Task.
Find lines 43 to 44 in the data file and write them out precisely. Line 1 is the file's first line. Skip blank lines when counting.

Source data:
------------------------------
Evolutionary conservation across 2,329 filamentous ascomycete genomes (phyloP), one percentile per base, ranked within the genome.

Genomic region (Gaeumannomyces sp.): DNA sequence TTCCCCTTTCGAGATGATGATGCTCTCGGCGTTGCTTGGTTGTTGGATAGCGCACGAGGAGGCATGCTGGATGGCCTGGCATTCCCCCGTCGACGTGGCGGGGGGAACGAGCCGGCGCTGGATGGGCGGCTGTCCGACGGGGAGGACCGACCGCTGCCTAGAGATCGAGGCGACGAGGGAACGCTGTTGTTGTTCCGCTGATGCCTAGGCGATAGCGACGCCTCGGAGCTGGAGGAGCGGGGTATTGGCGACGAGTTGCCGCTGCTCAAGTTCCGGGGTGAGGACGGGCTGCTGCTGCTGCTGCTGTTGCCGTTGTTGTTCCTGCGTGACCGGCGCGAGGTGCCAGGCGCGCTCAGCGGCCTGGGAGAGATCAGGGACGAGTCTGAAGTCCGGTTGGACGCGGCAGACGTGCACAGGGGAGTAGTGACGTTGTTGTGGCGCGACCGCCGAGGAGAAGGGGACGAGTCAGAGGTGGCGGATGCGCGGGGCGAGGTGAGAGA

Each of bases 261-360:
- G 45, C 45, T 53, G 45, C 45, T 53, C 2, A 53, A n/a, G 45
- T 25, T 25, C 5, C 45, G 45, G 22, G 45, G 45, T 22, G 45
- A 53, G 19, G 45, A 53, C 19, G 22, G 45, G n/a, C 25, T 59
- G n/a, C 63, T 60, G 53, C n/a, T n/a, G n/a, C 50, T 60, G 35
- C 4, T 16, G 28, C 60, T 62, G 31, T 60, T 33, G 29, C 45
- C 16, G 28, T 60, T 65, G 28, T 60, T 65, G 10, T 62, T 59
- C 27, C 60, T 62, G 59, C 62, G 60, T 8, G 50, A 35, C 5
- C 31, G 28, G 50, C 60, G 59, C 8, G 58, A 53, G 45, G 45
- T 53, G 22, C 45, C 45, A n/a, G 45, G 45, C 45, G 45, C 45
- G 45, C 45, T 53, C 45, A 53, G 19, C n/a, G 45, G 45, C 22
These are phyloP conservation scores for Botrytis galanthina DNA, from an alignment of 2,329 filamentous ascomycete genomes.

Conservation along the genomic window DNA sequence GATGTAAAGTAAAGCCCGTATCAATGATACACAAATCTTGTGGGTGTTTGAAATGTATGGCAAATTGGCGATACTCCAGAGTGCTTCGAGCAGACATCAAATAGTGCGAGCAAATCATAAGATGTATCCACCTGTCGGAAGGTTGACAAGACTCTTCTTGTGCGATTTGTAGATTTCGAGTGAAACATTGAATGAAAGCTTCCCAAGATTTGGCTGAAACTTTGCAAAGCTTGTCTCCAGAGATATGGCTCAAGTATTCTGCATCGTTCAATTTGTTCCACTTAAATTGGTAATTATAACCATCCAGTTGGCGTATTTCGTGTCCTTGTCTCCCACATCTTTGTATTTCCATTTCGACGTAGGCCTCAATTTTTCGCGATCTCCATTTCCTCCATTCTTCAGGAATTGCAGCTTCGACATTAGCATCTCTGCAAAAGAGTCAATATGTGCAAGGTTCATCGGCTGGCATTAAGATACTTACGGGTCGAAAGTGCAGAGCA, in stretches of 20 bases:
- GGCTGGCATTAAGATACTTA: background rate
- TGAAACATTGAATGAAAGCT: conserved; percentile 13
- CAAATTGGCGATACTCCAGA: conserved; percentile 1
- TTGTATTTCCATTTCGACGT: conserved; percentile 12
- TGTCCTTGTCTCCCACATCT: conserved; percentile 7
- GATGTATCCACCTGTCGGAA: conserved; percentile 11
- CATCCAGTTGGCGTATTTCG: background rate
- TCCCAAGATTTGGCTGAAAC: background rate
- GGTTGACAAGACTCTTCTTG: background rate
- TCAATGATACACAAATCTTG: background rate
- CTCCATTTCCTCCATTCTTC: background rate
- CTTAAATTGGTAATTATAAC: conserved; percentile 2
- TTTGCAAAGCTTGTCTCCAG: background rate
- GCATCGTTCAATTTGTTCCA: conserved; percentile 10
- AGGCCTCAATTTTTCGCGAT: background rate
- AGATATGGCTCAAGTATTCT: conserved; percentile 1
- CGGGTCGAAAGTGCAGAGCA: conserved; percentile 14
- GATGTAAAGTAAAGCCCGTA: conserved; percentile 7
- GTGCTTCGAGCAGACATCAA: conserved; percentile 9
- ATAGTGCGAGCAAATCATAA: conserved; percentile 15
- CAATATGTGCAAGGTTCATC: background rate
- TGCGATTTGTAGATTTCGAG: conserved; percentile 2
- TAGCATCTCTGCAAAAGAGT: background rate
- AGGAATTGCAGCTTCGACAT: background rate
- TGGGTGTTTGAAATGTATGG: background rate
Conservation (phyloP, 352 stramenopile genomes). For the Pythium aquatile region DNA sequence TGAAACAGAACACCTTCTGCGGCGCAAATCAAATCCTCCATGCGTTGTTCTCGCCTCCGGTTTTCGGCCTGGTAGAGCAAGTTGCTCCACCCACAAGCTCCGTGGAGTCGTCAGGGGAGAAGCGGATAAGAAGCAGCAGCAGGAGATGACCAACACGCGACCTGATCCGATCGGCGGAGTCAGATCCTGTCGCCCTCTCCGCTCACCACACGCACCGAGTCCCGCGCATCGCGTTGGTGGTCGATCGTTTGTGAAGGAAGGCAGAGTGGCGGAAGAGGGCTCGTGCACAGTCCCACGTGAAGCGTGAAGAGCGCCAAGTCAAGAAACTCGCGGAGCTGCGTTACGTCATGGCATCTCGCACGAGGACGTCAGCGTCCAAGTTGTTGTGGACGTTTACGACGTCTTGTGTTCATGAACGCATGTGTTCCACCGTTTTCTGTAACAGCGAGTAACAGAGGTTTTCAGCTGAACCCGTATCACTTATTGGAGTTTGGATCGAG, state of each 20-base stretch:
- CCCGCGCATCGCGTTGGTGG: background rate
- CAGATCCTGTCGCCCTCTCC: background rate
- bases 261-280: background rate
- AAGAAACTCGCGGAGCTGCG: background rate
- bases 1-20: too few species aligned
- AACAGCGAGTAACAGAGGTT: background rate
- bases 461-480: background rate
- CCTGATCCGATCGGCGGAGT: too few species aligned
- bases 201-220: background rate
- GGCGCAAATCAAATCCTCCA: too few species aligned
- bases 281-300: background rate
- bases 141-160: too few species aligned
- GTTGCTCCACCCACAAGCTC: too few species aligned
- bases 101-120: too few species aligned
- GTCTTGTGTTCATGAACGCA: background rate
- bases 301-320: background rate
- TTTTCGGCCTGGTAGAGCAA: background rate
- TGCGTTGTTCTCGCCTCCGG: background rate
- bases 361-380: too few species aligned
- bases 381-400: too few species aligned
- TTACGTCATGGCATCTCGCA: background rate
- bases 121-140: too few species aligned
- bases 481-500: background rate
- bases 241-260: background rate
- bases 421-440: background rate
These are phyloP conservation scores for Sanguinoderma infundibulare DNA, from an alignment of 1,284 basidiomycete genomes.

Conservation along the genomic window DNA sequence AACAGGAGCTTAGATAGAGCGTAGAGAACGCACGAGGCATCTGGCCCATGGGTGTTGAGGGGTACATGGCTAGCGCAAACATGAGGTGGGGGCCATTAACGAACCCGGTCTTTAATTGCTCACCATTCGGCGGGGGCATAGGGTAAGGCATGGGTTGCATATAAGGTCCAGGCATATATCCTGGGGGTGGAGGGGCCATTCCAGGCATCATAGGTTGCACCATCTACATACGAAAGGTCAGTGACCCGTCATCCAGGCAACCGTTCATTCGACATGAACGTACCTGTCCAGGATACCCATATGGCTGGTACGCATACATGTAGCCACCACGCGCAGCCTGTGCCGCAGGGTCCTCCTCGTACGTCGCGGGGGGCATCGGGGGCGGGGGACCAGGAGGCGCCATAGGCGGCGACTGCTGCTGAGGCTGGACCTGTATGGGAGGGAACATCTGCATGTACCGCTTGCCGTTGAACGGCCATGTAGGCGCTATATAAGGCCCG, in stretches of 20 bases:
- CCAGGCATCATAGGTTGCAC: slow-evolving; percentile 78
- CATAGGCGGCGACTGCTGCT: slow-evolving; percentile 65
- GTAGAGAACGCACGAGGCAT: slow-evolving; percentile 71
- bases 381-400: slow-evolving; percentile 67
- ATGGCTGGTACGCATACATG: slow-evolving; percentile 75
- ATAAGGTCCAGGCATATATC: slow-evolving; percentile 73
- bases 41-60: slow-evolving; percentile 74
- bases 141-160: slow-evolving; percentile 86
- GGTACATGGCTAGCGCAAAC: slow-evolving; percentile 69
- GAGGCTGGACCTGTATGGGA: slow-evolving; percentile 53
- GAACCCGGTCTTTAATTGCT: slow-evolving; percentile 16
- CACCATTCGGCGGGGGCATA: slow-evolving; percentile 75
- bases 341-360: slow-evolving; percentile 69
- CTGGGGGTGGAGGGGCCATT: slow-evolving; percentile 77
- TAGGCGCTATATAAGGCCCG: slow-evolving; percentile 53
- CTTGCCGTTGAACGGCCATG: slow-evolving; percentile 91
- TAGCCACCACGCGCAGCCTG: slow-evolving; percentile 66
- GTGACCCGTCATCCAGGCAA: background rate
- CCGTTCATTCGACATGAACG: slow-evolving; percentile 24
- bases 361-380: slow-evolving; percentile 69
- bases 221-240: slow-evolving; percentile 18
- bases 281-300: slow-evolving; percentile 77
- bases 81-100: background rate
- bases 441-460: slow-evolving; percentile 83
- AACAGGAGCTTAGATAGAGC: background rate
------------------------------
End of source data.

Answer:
- CAGATCCTGTCGCCCTCTCC: background rate
- bases 261-280: background rate